I enjoy watching football, but if I'm inconvenienced for a couple minutes or -- worst case -- a game is lost in order to safeguard a person's brain from catastrophic injury, I think I can somehow struggle through and bear that burden.
  12. dargonking999

    dargonking999 DKRandom

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    Blame the players, they just sued the league, now they are suing the NCAA. You want this crap to stop, tell them to stop suing everyone because "no one told them" that getting hit in the head is a hazard to your health.
    warrior43 likes this.
  13. xwalker

    xwalker Well-Known Member

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    There are games where the wireless communication between the QB and sidelines quits working. It's going to be difficult to keep all 53 sensors per team continually transmitting data to the sidelines without any technical glitches.
    CowboyGil likes this.
  14. Doomsday101

    Doomsday101 Well-Known Member

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    Most dangerous job is commerical fisherman they make on avg 29 thousand a year. NFL minimum wage is 405 Thousand a year. You are right they get to go to college and if they fail to take care of their degree then that is on them, they are getting an oppertunity to go to college. In 2011 42 fisherman died how many players have died in the NFL. If you think NFL is rough Pro boxers are constantly taking hits to the head, they know what they are getting into when they take up the sport. Bottom line is you don't have to play ball that is a personal choice but if you make that choice know what you are getting into.
  15. ABQcowboyJR

    ABQcowboyJR Well-Known Member

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    This is very bad news IMO. The helmet is a huge problem when it comes to a mechanics stand point. The big problem is that there is only so much space, thickness of the helmet, to dissipate the energy from any given collision. It is a tough problem to solve, whoever does is going to be a very rich individual.
  16. ABQcowboyJR

    ABQcowboyJR Well-Known Member

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    I agree, it isn't the NFL's responsibility to look after players who made less than ideal choices for their future.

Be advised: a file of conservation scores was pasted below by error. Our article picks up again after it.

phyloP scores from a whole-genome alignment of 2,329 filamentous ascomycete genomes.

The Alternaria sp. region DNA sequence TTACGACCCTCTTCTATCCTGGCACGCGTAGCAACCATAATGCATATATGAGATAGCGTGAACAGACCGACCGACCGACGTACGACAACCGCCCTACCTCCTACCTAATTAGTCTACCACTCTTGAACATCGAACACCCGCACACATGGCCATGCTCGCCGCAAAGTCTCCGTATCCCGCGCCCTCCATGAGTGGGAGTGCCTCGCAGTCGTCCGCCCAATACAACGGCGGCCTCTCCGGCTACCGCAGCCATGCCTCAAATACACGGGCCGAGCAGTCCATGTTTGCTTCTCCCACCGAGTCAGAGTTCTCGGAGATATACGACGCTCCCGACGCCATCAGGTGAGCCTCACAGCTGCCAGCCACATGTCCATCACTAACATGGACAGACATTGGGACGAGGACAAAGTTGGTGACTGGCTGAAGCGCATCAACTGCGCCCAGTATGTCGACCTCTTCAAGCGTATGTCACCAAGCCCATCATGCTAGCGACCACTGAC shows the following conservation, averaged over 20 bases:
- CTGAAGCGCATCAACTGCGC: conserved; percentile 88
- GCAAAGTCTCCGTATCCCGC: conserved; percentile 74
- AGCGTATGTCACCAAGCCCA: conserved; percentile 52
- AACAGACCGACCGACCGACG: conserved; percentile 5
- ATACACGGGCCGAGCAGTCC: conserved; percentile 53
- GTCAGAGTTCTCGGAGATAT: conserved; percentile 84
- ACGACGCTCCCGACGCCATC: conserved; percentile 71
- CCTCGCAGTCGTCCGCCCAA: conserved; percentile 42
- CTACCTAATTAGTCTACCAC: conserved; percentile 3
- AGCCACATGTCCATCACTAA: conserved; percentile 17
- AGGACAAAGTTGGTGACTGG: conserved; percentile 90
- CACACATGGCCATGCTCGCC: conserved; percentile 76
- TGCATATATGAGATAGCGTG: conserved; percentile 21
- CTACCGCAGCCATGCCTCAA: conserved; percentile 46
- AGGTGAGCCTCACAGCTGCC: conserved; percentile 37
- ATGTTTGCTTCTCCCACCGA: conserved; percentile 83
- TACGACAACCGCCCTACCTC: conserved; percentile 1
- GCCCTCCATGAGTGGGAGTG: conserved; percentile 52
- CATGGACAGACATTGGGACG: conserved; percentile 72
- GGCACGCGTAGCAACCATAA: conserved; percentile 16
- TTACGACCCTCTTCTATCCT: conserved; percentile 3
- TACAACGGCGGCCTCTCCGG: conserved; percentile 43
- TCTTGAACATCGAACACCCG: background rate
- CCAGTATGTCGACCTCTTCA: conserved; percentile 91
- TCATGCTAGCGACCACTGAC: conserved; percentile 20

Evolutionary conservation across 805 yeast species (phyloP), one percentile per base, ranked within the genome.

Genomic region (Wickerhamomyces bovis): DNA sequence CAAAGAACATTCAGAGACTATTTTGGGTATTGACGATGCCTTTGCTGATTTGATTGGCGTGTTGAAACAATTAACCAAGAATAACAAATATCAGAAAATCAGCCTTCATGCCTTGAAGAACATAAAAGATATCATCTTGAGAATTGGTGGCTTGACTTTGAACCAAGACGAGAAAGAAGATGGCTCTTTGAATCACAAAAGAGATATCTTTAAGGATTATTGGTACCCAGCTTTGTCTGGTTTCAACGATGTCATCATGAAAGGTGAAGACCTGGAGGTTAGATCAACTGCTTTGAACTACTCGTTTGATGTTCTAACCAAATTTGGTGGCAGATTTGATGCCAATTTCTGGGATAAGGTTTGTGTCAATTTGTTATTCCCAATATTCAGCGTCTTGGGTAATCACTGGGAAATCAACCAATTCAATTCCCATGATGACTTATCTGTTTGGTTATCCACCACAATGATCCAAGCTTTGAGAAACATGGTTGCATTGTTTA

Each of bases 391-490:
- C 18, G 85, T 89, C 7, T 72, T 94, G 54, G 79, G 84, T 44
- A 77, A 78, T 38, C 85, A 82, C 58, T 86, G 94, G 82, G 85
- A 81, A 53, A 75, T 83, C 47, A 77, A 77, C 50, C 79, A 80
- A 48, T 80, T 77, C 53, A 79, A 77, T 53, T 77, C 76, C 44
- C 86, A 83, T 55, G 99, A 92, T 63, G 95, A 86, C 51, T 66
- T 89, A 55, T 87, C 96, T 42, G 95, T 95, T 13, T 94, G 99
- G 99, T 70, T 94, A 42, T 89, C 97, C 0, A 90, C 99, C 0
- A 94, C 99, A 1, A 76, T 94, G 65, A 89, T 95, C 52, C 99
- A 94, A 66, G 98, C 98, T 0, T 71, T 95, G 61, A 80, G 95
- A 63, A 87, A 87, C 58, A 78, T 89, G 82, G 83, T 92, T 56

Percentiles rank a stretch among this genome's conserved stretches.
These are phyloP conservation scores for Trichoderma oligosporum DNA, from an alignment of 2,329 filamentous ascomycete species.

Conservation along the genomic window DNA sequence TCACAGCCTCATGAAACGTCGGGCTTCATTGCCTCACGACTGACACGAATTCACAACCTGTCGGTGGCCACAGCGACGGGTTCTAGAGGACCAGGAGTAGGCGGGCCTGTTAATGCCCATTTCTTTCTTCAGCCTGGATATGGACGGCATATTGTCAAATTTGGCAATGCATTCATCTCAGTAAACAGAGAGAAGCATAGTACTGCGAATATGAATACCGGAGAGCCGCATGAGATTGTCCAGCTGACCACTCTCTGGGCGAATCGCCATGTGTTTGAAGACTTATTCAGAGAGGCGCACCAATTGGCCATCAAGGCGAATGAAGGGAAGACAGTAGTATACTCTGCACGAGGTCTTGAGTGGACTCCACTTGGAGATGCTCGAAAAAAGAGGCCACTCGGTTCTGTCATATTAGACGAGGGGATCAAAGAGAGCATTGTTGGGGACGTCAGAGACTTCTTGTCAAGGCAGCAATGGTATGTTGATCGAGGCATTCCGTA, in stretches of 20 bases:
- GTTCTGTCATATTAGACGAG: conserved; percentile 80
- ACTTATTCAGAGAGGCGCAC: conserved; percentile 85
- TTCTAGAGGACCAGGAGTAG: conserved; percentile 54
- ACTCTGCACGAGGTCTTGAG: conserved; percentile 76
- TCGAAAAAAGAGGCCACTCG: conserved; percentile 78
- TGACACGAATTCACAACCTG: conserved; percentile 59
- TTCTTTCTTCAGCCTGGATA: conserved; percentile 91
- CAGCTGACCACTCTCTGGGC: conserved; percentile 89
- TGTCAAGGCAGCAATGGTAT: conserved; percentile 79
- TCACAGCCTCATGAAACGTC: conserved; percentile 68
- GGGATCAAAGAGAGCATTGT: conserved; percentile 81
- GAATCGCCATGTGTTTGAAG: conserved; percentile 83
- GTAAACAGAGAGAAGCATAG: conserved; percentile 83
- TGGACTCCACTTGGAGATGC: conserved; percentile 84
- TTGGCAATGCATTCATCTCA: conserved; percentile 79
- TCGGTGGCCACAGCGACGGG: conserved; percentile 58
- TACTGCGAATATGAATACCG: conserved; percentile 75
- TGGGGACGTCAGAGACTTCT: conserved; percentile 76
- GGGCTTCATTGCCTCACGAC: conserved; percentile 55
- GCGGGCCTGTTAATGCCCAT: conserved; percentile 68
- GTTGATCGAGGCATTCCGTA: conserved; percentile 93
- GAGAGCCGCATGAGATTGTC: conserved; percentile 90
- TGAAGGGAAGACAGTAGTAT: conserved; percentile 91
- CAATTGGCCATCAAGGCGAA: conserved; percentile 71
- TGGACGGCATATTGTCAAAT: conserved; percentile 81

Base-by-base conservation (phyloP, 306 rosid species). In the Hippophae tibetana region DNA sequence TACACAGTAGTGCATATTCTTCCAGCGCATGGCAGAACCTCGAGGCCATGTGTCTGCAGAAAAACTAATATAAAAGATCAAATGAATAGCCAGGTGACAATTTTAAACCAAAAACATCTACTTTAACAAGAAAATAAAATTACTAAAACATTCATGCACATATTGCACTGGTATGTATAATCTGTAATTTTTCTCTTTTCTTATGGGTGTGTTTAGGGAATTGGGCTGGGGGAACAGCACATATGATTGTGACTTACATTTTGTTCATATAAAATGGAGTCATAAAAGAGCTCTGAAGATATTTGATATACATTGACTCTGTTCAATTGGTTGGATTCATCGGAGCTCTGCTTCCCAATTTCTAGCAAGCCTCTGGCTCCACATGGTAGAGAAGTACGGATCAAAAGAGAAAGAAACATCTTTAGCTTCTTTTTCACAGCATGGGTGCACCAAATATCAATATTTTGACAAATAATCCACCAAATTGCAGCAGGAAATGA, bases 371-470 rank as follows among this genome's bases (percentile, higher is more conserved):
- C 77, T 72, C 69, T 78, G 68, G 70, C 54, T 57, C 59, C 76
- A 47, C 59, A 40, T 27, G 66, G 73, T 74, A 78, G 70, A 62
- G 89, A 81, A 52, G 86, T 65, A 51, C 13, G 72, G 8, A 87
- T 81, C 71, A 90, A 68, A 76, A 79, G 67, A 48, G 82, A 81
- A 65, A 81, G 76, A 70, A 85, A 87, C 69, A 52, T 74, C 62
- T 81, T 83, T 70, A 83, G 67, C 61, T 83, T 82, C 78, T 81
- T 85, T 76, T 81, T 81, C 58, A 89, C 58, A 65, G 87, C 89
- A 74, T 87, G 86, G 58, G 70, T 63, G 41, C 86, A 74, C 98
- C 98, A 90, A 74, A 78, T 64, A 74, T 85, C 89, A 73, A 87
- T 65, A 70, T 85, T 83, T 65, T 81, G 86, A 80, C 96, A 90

17. Doomsday101

    Doomsday101 Well-Known Member

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    I do think the NFL should be open with players regarding safety, their health and long term consequences but at the end of the day it is a choice that a man has to make is this what he wants to do as a career.
  18. ABQcowboyJR

    ABQcowboyJR Well-Known Member

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    I agree with this premise as well. I should have clarified in my earlier post. If a player decides not to seize the opportunity that a college education can provide in a post football career the NFL should not cater to him post football. Now they should help with football related injuries post football.
  19. Gadfly22

    Gadfly22 Active Member

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    It will be the NFL's responsibility if a jury decides someday that the NFL didn't take feasible steps to minimize risk and levies a multi-billion (with a "b") judgment against it. Player "choice" will be a tough argument to make when some lawyer is painting the NFL owners as a bunch of rich pimps preying on mostly poor and inexperienced kids so they can use their bodies for a dangerous sport -- a sport that the owners could have made less dangerous with a little more care and money.
    pacboyX likes this.
  20. Doomsday101

    Doomsday101 Well-Known Member

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    I fully agree with that. Majority of players are getting a free education and anyone who is currently paying tuition knows how expensive college is. The oppertunity is there for the taking but college is not going to baby sit you so you can get your degree that is up to the individual. If a player comes out early and fails to get his degree well that too was their choice not the NFL and not the college.